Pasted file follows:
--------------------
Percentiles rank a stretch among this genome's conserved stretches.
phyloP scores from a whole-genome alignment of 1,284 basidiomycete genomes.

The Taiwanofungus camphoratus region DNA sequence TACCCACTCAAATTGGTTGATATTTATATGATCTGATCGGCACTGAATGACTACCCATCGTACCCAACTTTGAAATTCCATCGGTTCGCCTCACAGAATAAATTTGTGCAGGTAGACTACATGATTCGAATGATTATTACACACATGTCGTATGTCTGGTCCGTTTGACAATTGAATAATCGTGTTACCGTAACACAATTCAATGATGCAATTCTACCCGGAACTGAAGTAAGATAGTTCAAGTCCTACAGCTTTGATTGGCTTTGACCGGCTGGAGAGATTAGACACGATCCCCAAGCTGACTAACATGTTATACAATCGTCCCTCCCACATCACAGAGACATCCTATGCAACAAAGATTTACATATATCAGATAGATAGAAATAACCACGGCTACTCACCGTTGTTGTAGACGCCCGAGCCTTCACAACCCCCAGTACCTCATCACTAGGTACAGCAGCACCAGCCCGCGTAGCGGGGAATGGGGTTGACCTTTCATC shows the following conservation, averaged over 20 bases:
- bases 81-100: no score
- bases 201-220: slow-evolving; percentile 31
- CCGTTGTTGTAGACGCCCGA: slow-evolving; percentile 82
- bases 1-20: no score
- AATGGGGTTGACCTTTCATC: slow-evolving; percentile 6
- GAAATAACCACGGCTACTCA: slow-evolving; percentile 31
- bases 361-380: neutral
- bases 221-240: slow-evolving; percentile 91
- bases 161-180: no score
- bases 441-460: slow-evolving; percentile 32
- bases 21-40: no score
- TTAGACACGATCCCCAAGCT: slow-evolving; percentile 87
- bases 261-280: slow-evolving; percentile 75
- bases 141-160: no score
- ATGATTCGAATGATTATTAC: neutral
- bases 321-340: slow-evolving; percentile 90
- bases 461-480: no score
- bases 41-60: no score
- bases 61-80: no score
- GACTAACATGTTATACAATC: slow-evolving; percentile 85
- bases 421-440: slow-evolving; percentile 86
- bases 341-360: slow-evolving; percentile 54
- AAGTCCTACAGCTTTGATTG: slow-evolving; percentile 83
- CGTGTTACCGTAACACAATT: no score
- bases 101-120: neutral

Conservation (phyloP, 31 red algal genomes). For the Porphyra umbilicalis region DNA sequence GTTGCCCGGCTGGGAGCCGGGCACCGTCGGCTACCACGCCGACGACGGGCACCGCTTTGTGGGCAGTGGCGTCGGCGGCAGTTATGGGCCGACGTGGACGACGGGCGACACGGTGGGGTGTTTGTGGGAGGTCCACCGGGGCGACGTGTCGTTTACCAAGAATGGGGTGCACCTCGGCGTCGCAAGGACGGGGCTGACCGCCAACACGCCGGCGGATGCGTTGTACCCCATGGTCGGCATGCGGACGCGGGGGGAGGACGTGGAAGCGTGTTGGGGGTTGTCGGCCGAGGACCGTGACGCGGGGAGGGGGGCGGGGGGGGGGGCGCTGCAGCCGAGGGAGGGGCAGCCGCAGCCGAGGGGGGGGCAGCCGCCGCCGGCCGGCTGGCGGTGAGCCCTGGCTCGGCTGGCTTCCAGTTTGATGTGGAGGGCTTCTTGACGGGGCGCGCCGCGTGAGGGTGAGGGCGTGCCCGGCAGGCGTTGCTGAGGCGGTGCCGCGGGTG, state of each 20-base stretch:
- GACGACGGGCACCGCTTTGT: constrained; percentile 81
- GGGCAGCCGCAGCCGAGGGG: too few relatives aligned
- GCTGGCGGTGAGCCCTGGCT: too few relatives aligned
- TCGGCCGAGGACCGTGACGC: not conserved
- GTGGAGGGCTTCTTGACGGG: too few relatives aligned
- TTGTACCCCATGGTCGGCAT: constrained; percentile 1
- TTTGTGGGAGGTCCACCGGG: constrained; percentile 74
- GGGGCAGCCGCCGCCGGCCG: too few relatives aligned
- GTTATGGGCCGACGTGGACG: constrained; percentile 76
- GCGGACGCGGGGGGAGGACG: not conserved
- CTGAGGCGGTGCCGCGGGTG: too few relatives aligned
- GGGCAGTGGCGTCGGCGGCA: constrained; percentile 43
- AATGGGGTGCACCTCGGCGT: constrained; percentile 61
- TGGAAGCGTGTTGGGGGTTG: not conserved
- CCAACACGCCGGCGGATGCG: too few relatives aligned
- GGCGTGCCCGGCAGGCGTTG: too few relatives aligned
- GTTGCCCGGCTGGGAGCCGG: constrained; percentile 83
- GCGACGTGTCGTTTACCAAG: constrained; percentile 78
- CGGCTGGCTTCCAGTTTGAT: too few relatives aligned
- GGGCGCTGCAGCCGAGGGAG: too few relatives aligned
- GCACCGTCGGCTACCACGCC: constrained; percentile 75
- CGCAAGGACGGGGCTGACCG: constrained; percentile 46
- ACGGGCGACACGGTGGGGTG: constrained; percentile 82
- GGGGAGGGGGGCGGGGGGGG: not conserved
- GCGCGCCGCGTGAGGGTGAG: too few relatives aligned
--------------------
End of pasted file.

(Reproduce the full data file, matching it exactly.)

Percentiles rank a stretch among this genome's conserved stretches.
phyloP scores from a whole-genome alignment of 1,284 basidiomycete genomes.

The Taiwanofungus camphoratus region DNA sequence TACCCACTCAAATTGGTTGATATTTATATGATCTGATCGGCACTGAATGACTACCCATCGTACCCAACTTTGAAATTCCATCGGTTCGCCTCACAGAATAAATTTGTGCAGGTAGACTACATGATTCGAATGATTATTACACACATGTCGTATGTCTGGTCCGTTTGACAATTGAATAATCGTGTTACCGTAACACAATTCAATGATGCAATTCTACCCGGAACTGAAGTAAGATAGTTCAAGTCCTACAGCTTTGATTGGCTTTGACCGGCTGGAGAGATTAGACACGATCCCCAAGCTGACTAACATGTTATACAATCGTCCCTCCCACATCACAGAGACATCCTATGCAACAAAGATTTACATATATCAGATAGATAGAAATAACCACGGCTACTCACCGTTGTTGTAGACGCCCGAGCCTTCACAACCCCCAGTACCTCATCACTAGGTACAGCAGCACCAGCCCGCGTAGCGGGGAATGGGGTTGACCTTTCATC shows the following conservation, averaged over 20 bases:
- bases 81-100: no score
- bases 201-220: slow-evolving; percentile 31
- CCGTTGTTGTAGACGCCCGA: slow-evolving; percentile 82
- bases 1-20: no score
- AATGGGGTTGACCTTTCATC: slow-evolving; percentile 6
- GAAATAACCACGGCTACTCA: slow-evolving; percentile 31
- bases 361-380: neutral
- bases 221-240: slow-evolving; percentile 91
- bases 161-180: no score
- bases 441-460: slow-evolving; percentile 32
- bases 21-40: no score
- TTAGACACGATCCCCAAGCT: slow-evolving; percentile 87
- bases 261-280: slow-evolving; percentile 75
- bases 141-160: no score
- ATGATTCGAATGATTATTAC: neutral
- bases 321-340: slow-evolving; percentile 90
- bases 461-480: no score
- bases 41-60: no score
- bases 61-80: no score
- GACTAACATGTTATACAATC: slow-evolving; percentile 85
- bases 421-440: slow-evolving; percentile 86
- bases 341-360: slow-evolving; percentile 54
- AAGTCCTACAGCTTTGATTG: slow-evolving; percentile 83
- CGTGTTACCGTAACACAATT: no score
- bases 101-120: neutral

Conservation (phyloP, 31 red algal genomes). For the Porphyra umbilicalis region DNA sequence GTTGCCCGGCTGGGAGCCGGGCACCGTCGGCTACCACGCCGACGACGGGCACCGCTTTGTGGGCAGTGGCGTCGGCGGCAGTTATGGGCCGACGTGGACGACGGGCGACACGGTGGGGTGTTTGTGGGAGGTCCACCGGGGCGACGTGTCGTTTACCAAGAATGGGGTGCACCTCGGCGTCGCAAGGACGGGGCTGACCGCCAACACGCCGGCGGATGCGTTGTACCCCATGGTCGGCATGCGGACGCGGGGGGAGGACGTGGAAGCGTGTTGGGGGTTGTCGGCCGAGGACCGTGACGCGGGGAGGGGGGCGGGGGGGGGGGCGCTGCAGCCGAGGGAGGGGCAGCCGCAGCCGAGGGGGGGGCAGCCGCCGCCGGCCGGCTGGCGGTGAGCCCTGGCTCGGCTGGCTTCCAGTTTGATGTGGAGGGCTTCTTGACGGGGCGCGCCGCGTGAGGGTGAGGGCGTGCCCGGCAGGCGTTGCTGAGGCGGTGCCGCGGGTG, state of each 20-base stretch:
- GACGACGGGCACCGCTTTGT: constrained; percentile 81
- GGGCAGCCGCAGCCGAGGGG: too few relatives aligned
- GCTGGCGGTGAGCCCTGGCT: too few relatives aligned
- TCGGCCGAGGACCGTGACGC: not conserved
- GTGGAGGGCTTCTTGACGGG: too few relatives aligned
- TTGTACCCCATGGTCGGCAT: constrained; percentile 1
- TTTGTGGGAGGTCCACCGGG: constrained; percentile 74
- GGGGCAGCCGCCGCCGGCCG: too few relatives aligned
- GTTATGGGCCGACGTGGACG: constrained; percentile 76
- GCGGACGCGGGGGGAGGACG: not conserved
- CTGAGGCGGTGCCGCGGGTG: too few relatives aligned
- GGGCAGTGGCGTCGGCGGCA: constrained; percentile 43
- AATGGGGTGCACCTCGGCGT: constrained; percentile 61
- TGGAAGCGTGTTGGGGGTTG: not conserved
- CCAACACGCCGGCGGATGCG: too few relatives aligned
- GGCGTGCCCGGCAGGCGTTG: too few relatives aligned
- GTTGCCCGGCTGGGAGCCGG: constrained; percentile 83
- GCGACGTGTCGTTTACCAAG: constrained; percentile 78
- CGGCTGGCTTCCAGTTTGAT: too few relatives aligned
- GGGCGCTGCAGCCGAGGGAG: too few relatives aligned
- GCACCGTCGGCTACCACGCC: constrained; percentile 75
- CGCAAGGACGGGGCTGACCG: constrained; percentile 46
- ACGGGCGACACGGTGGGGTG: constrained; percentile 82
- GGGGAGGGGGGCGGGGGGGG: not conserved
- GCGCGCCGCGTGAGGGTGAG: too few relatives aligned